witadmin importwitd /collection:%tpc% /p:%tp% /f:"%pt%WorkItem TrackingTypeDefinitionsTestCase.xml"
    // Import Link Types just in case comming from 2008
    witadmin importlinktype /collection:%tpc% /f:"%pt%WorkItem TrackingLinkTypesSharedStep.xml"
    witadmin importlinktype /collection:%tpc% /f:"%pt%WorkItem TrackingLinkTypesTestedBy.xml"
    // Import Categories
    witadmin importcategories /collection:%tpc% /p:%tp% /f:"%pt%WorkItem Trackingcategories.xml"
    // Upload the new Common Config and Agile Config
    witadmin importcommonprocessconfig /collection:%tpc% /p:%tp% /f:"%pt%WorkItem TrackingProcessCommonConfiguration.xml"
    witadmin importagileprocessconfig /collection:%tpc% /p:%tp% /f:"%pt%WorkItem TrackingProcessAgileConfiguration.xml"

    Figure: Scripting out an process template migration

    Once you have done the process template migration you should heavily test it to make sure that you are not loosing anything or killing your TFS server.

    I have about 40 Team Projects to migrate over 3 Team Project Collections. Once everyone is on a consistent process template we will then begin the process of consolidating all of those into a single Collection, but that is a story for another day.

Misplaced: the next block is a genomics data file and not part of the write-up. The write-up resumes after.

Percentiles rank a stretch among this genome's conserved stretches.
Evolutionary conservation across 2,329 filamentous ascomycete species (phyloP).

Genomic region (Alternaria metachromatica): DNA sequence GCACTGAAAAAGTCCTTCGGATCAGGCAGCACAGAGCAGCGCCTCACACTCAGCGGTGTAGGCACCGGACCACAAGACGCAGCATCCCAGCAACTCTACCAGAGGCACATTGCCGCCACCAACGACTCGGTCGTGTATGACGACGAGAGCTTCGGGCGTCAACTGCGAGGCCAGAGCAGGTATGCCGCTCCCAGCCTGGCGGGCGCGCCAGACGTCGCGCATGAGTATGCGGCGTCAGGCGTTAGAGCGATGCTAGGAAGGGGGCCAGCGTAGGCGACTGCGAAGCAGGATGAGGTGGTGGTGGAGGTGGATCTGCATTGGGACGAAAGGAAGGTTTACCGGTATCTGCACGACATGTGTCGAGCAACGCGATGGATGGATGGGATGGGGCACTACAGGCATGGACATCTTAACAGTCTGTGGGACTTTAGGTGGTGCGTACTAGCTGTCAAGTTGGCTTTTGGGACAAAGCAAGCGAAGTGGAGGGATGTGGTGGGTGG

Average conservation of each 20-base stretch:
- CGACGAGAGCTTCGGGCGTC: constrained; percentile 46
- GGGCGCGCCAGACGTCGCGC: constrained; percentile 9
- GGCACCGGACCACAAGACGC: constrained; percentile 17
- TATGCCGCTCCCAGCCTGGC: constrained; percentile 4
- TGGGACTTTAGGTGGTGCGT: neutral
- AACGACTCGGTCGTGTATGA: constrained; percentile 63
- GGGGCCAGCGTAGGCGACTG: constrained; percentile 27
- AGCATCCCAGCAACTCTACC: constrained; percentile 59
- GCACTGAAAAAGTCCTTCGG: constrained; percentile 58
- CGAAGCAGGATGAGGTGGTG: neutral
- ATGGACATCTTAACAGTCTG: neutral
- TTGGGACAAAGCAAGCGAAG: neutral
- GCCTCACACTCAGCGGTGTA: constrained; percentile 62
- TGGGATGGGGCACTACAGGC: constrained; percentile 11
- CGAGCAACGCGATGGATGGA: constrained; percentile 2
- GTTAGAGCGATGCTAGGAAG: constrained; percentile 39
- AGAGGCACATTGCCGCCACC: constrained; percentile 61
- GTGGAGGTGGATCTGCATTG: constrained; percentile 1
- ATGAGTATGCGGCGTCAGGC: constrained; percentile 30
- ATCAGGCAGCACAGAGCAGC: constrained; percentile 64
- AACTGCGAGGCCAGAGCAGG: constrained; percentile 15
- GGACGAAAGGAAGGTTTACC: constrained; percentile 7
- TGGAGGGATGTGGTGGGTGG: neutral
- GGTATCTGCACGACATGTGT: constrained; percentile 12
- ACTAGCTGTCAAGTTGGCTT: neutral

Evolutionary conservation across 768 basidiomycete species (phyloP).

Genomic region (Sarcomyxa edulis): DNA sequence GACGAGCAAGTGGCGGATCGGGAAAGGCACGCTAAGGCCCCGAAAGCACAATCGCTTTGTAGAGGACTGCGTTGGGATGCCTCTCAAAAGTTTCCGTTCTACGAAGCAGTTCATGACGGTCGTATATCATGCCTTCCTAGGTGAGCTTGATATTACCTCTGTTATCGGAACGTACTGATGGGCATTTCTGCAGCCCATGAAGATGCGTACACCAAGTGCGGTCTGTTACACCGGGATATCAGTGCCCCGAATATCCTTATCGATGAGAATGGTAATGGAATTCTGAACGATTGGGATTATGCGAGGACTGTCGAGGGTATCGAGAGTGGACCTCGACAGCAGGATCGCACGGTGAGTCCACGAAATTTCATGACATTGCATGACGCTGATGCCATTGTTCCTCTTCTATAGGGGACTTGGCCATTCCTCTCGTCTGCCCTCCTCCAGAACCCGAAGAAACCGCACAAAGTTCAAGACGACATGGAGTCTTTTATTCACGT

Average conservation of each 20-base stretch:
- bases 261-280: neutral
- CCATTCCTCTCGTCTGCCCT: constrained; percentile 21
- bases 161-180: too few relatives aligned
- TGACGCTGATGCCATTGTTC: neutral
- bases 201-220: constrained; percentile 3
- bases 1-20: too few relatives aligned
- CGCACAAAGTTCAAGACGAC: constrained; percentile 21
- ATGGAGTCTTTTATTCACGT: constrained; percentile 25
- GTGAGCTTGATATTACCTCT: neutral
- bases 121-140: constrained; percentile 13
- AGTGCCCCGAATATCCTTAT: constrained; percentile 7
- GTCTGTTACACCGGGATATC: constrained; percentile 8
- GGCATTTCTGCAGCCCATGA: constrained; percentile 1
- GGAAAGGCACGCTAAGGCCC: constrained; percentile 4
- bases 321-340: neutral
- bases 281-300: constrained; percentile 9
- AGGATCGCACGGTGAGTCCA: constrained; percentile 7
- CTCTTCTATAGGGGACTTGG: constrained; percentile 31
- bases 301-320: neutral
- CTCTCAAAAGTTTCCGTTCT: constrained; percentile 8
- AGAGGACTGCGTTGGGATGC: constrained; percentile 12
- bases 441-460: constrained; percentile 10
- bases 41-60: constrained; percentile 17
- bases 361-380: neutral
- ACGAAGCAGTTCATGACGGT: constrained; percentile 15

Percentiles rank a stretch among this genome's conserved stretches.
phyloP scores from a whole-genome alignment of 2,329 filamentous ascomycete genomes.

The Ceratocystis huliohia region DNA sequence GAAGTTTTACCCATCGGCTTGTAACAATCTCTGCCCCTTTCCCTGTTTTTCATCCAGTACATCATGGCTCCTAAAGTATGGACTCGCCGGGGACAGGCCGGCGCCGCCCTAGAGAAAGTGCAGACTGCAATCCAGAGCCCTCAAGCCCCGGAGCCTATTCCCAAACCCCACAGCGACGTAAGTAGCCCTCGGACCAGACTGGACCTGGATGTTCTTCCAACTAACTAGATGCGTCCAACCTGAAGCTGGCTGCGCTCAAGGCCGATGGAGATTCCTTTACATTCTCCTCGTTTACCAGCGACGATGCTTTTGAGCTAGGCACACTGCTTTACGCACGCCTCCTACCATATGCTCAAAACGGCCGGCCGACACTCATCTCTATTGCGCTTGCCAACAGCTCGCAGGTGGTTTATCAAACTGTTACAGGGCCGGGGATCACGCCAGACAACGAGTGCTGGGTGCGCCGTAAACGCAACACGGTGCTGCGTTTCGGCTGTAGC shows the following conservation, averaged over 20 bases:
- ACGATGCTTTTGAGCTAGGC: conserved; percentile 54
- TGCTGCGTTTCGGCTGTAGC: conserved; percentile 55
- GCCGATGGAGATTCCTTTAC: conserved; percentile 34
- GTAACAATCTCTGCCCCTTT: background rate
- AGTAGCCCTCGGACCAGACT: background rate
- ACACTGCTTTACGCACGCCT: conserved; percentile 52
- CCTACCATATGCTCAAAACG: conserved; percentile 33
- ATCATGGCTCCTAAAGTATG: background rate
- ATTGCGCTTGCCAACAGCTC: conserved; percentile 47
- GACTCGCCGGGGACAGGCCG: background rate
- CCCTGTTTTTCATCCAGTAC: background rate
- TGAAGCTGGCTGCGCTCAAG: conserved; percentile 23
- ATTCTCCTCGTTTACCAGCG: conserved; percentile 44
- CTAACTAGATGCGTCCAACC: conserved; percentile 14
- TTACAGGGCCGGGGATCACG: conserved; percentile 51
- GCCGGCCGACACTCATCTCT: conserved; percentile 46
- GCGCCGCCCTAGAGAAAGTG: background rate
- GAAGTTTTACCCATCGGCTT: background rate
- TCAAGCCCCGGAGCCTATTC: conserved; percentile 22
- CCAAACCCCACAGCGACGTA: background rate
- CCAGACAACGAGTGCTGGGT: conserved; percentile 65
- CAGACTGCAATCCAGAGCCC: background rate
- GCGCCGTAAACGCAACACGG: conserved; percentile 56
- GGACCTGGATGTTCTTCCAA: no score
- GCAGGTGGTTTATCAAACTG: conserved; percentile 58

Figure: Team Home rename does not take (Invalid argument value: Parameter name: typeNames)

    The only error I am getting after the migration is only for the Agile->Scrum migration as it required a rename of “User Story” to “Product Backlog Item” which seams to have confused the UI a little. I have tried an IIS Reset to no avail and so emailed the Product Team for advice. I will let you know how that turns out.

    Other than that everything else works. The Visual Studio Scrum 1.0 –> Visual Studio Scrum 2.0 migration went perfectly and they now have all of the native work items and no Sprint item. There are really two other areas to worry about, which I am not right at this moment, and that is Reports and Queries. One the UI hiccup is fixed we are going to be consolidating all of the Team Projects into a single Collection so spending a lot of time on Report is not going to be worth it.

    Check out the afore mentioned Process Template Upgrade #7 – Rename Work Items and Import new ones post for a full listing of everything you need to do to complete the process.

  10. DONE – Outstanding typeNames error
    This is literally just a caching issue in IE as defined by Phil Hodgson



I am always amazed at how many pages, documents and files that I use during an engagement:


That was this week….next week we will be looking at completing the Process Template upgrade, importing all of the FogBugz data and it looks like we will also be consolidating all of the Team Project Collections, Team Projects and Products into a single Team Project .

One project to rule them all…

-Are you upgrading tfs from one version to another? Northwest Cadence has experts ready to help you upgrade from any system to TFS. Contact info@nwcadence.com today to find out how we can help you…